Good morning! Yep, Mr. Virus is here for a nice visit. Throat sore? Check. Cough started? Check. Desire to strangle whoever gave me this da*n virus? Check! Got it all. Also tea, steam, and so forth. Hubby has it too, alas. Probably got it from the same place, but he's naturally sleeping in and taking half the day to do zero. I still have laundry, cats, etc. annd those won't wait. (Especially cats. Ye gods, Dahlia can pull one helluva "OH SOLE MEOW-OH!"...)
Today in 1987, a Boeing 707 under the aegis of Korean Air went missing off Burma. It was later determined that the plane was downed by a North Korean agent (who confessed). All 115 aboard were killed by the bomb, which was planted in overheadcx compartmnts in liquor bottles. This, btw, is one reason why there's a rather confused notion that booze in overhead compartments aids fires on airplanes. In point of fact, if the liquor is in a sealed container, it won't burn readily until heated to such a point that you have much much much bigger problems than the addition of some vodka to the fire...
Ethanol, AKA the alcohol in booze, boils at 78*C --- water at 100*C. THat's about 170*F and 212*F respectively. So, yeah, if it's 170*F in the overhead bin? You got bigger issues. That's pure ethanol, btw. Now, boiling point can't be confused with *flash point* --- that's the temperature at which it's volatile enough to catch fire if you apply a match, for example. (Room temperature for most things we know of, obviously, including, duh, booze.)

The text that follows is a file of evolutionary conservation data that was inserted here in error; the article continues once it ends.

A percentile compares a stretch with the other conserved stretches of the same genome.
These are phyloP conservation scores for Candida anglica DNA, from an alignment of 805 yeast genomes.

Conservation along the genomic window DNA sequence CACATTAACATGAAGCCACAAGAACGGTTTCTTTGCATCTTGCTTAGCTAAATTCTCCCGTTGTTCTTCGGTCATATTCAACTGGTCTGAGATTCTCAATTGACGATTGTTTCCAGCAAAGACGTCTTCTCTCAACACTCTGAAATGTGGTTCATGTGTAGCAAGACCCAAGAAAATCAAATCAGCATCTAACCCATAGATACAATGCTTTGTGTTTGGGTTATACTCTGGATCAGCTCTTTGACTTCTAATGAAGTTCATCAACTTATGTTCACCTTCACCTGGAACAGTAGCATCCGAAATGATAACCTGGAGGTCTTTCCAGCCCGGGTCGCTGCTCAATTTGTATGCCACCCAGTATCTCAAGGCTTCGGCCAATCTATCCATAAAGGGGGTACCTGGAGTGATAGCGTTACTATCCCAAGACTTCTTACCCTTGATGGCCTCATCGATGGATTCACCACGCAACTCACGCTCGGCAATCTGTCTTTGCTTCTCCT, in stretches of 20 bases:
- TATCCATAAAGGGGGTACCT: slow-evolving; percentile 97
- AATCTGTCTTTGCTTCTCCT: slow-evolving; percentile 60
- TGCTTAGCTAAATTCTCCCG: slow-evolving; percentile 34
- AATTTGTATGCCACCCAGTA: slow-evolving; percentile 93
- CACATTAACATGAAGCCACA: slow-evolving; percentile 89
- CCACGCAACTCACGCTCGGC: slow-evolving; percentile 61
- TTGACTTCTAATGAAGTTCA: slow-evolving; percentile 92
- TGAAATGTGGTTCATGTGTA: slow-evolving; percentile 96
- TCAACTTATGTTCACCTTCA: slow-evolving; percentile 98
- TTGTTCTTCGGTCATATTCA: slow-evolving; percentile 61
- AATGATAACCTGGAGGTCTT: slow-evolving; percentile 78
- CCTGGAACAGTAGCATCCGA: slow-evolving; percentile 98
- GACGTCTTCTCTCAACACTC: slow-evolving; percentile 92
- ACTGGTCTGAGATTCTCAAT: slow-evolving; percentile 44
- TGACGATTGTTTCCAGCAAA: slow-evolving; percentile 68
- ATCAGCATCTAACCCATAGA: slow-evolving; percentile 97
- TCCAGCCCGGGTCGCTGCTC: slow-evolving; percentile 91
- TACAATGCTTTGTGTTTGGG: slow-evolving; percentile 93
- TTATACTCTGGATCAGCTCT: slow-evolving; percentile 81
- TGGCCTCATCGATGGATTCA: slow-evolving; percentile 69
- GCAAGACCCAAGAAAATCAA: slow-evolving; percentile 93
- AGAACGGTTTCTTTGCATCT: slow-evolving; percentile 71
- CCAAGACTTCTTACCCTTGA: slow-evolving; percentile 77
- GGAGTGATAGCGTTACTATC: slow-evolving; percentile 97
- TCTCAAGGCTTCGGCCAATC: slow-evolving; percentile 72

Also, in our "booze made the plane go boom" scenario... we're assumign that the container is glass, the heat is applied long enough for the liquid inside to boil and vaporize enough to produce pressure enough to break the bottle or its seal, and so forth... So, safely stowed, no, booze in the overhead bin won't *start* a fire unless it's leaking and exposed to a spark. WHich is pretty much true of booze in any situation other than "it froze solid". If it can put off vapors (that's the flash point, btw, in chemistry nerd terms) it can catch fire. But it won't boil or explode unless you apply open flame.
Why do I go on about this? How the heck woudl I know? This is my brain,r emember? Anyway, the Korean Air in 1987 --- the bomb was hidden as liquor, ergo the whole thing leading me to booze on airplanes. Not to say I think it's smart, but that's just b/c I'm not a fan of adding to my worries. That, and the fact one survivor of a plane fire insists to this day that the booze in the overhead is what made the on-board fire so bad... Well, yeah, but so will Purell. (Rubbing alcohol catches fire,t oo, and is a major compenent of hand sanitizers like Purell.)
On which note, I need hot liquid and to do two loads of laundry and prepare for another weather swing here.
Hugs and blessings on your day, and may you stay as pain-and-bug-free as possible!
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